Mitul Kotecha of TD Securities says the trend of protectionism around the world is not reversing. That means global trade will continue to be under pressure, he says.
Patrice Caine of Thales Group discusses offset, where companies operating in foreign markets transfer technology in order to win business. He says this is more of an opportunity than a constraint, and firms have to play by the rules of the country they are functioning in.
Diana Kelley of Microsoft explains why she says "air gapping" as a security measure may be less effective than connecting to the cloud.
The marketing industry is going to change more over the next five years than it has in the past 25 years and artificial intelligence will be a catalyst for that, says Mark Simpson of Acoustic.
Taimur Baig of DBS Group Research says there is a whole range of domestic demand-oriented and logistics-oriented companies in China issuing bonds that investors will find compelling.
Jay Jacobs of Global X Funds says a Fed rate cut will be challenging for banks, but the technology sector and energy pipeline companies could benefit.
Anthony Chukumba of Loop Capital says there's still a lot of room for Amazon to grow in North America and the rest of the world. He also discusses the possibility of the company disrupting another industry.
Gil Luria of D.A. Davidson & Co. explains why he says Alibaba could list on the Hong Kong market "relatively soon." He says the U.S.-China trade tensions could lead to further restrictions on the company's listing in New York.
Tensions between Japan and South Korea come as the U.S. and its trading partners are embroiled in a global trade war.
Oliver Tonby of McKinsey & Company discusses the ways Asian economies are changing, including in domestic consumption.
Hannah Anderson of J.P. Morgan Asset Management discusses trade disputes and the Chinese economy. She says China has already pulled out the "heavy artillery" when it comes to eocnomic stimulus.
Scott O'Neil of Harris Blitzer Sports & Entertainment discusses sports in China. He says he expects ice hockey to join basketball at the top of the charts in the country.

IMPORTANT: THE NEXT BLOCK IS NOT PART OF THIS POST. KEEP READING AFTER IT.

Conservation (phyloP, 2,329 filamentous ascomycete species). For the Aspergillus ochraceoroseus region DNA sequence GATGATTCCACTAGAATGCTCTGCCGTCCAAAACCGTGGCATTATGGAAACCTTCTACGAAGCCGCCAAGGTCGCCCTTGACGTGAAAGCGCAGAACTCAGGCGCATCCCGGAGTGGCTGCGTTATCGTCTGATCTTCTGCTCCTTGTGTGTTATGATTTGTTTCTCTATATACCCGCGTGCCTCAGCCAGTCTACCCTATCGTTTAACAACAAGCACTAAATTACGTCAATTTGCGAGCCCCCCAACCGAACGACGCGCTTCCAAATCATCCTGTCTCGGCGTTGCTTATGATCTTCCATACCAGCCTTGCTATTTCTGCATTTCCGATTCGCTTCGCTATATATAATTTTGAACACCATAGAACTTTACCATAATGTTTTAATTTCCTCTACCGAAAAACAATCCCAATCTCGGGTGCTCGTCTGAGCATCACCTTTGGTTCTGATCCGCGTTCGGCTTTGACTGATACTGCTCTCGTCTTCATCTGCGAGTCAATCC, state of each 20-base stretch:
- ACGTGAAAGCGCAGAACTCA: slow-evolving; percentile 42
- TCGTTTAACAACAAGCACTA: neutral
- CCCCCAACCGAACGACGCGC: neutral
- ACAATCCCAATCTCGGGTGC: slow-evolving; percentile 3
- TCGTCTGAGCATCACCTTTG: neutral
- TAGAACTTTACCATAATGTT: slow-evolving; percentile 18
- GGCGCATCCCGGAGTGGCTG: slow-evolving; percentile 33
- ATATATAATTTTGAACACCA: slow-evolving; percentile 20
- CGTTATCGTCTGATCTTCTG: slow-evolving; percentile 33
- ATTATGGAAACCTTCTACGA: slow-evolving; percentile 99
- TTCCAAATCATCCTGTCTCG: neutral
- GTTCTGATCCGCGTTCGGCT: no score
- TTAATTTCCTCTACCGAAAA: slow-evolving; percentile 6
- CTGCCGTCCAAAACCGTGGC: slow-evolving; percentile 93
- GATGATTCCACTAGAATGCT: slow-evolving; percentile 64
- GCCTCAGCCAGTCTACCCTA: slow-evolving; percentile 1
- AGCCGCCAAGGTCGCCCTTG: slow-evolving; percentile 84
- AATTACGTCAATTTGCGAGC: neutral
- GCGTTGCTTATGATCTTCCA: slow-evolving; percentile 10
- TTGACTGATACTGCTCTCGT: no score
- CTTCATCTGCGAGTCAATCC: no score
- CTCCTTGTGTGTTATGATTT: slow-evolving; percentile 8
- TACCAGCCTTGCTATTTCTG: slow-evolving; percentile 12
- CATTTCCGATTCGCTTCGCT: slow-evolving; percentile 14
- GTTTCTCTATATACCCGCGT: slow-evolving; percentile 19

Huawei is reportedly planning to lay off hundreds of employees in the U.S. Itamar Har-Even of Ion Pacific says he is "a little bit surprised" that Huawei is taking such action.
Sergi Lanau of Institute of International Finance says he's not especially concerned about corporate defaults in China. If anything, they are a sign that policy is going in the right direction and that there's some "cleansing" in the corproate sector, he says.
Ryan Bohl of Stratfor says the U.S. may be willing to extend some waivers or back off from further sanctions on Iran, but it's "very unlikely" for the U.S. to remove any sanctions as a precondition for negotiations.
Rodrigo Catril of National Australia Bank says the U.S. dollar tends to underperform when the Federal Reserve embarks on an easing cycle, and may struggle in the coming months.
Vishnu Varathan of Mizuho Bank discusses how China may provide stimulus to its economy. He says reserve requirement ratio cuts will be the first "port of call" for the country's monetary policy.
The findings by McKinsey and Company come amid a year-long tariff fight between the U.S. and China.
"I think it is certainly true that Donald Trump would like a weaker dollar. But I think that's really kind of short sighted," said Bob Baur, Chief Global Economist of Principal Global Investors on Friday.
Arun Sundararajan of New York University's Stern School of Business says part of the reason why France "jumped the gun" and passed a digital tax on U.S. technology companies could be the "Yellow Vest" protests.